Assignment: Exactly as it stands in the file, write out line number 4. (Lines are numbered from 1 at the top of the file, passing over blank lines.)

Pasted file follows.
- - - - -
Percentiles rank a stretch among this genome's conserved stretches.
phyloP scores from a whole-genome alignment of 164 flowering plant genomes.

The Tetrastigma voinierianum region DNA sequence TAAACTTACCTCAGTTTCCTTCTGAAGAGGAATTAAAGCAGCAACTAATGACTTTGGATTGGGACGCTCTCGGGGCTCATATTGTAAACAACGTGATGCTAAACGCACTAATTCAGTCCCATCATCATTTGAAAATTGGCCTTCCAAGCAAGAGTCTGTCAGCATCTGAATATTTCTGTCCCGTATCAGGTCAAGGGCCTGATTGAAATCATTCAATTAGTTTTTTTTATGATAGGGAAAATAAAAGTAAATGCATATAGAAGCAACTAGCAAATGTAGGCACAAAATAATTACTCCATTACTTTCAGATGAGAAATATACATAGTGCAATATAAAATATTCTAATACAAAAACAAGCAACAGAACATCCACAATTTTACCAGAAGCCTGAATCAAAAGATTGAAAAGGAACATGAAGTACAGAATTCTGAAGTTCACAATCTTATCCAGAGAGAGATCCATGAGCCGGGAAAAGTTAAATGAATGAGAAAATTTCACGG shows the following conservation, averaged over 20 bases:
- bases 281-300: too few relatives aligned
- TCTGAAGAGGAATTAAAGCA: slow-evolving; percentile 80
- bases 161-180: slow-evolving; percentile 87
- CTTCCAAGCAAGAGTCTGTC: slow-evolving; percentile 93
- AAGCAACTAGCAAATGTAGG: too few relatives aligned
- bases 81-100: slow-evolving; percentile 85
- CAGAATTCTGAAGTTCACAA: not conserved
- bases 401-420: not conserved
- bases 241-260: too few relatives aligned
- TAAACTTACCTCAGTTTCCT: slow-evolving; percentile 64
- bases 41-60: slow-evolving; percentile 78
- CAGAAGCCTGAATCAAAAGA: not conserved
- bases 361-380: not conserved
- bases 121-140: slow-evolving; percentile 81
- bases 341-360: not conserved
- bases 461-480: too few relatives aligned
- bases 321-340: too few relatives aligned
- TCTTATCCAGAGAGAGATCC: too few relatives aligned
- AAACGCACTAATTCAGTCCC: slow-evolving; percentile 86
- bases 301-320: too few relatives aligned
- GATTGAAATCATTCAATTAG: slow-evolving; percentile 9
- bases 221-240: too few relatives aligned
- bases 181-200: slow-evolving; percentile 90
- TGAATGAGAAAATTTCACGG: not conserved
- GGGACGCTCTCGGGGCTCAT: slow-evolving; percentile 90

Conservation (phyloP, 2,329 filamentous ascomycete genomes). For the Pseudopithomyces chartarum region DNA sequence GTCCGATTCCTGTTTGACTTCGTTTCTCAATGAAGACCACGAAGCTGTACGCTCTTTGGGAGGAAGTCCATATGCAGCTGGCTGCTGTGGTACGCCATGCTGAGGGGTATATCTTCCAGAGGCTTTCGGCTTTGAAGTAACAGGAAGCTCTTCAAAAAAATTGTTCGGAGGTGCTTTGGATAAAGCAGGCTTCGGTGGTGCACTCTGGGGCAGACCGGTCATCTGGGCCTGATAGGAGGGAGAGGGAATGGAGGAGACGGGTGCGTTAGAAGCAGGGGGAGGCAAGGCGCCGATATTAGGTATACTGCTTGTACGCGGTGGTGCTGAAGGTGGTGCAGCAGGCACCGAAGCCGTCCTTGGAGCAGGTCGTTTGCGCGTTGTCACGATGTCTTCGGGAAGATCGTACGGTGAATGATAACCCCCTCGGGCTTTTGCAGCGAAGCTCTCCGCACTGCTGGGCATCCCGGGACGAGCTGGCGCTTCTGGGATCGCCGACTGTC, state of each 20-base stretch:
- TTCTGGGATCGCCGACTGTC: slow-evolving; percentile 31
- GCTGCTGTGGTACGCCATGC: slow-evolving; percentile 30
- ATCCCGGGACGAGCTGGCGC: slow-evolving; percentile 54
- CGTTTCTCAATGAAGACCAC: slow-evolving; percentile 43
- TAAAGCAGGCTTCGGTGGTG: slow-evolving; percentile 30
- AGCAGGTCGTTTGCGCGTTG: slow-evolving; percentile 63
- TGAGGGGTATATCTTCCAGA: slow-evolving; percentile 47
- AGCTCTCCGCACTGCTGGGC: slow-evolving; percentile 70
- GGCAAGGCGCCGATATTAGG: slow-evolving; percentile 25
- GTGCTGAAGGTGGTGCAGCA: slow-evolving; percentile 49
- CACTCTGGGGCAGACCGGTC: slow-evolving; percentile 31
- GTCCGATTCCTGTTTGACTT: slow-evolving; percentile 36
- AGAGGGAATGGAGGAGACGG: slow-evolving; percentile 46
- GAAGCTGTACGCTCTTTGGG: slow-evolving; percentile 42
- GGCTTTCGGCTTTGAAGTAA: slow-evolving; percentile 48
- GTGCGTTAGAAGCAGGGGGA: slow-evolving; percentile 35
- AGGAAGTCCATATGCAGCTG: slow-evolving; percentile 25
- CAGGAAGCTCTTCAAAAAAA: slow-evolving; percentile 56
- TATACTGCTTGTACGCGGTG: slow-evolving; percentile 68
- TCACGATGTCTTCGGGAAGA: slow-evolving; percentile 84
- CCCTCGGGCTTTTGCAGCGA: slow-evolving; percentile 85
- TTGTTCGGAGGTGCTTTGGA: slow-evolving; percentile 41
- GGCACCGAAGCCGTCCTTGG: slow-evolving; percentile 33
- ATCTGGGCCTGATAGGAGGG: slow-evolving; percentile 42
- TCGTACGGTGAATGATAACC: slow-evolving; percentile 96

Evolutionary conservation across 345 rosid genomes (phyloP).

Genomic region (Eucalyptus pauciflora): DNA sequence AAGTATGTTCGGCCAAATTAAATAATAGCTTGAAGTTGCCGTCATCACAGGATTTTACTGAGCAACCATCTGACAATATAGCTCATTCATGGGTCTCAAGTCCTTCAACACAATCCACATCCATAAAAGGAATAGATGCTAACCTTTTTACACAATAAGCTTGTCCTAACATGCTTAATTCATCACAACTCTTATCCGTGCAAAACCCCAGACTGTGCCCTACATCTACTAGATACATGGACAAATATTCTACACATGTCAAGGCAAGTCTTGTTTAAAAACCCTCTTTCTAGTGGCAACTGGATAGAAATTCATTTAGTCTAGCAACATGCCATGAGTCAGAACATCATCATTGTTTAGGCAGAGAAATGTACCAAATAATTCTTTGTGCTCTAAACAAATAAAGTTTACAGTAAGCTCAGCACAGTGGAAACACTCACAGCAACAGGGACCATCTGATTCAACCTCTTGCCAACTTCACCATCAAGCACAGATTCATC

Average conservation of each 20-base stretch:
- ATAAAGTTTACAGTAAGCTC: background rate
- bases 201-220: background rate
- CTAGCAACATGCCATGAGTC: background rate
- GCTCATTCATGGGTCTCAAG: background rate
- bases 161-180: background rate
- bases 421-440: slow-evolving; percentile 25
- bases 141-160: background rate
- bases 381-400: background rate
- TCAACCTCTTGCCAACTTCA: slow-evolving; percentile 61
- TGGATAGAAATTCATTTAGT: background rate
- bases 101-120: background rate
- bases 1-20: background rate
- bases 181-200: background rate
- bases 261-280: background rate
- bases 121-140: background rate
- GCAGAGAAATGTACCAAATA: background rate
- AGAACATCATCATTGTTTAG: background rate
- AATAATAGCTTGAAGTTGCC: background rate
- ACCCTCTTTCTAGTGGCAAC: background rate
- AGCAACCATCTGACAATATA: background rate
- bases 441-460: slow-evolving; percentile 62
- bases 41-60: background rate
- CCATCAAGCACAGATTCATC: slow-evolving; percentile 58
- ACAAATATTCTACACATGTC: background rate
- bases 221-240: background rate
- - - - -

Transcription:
- bases 281-300: too few relatives aligned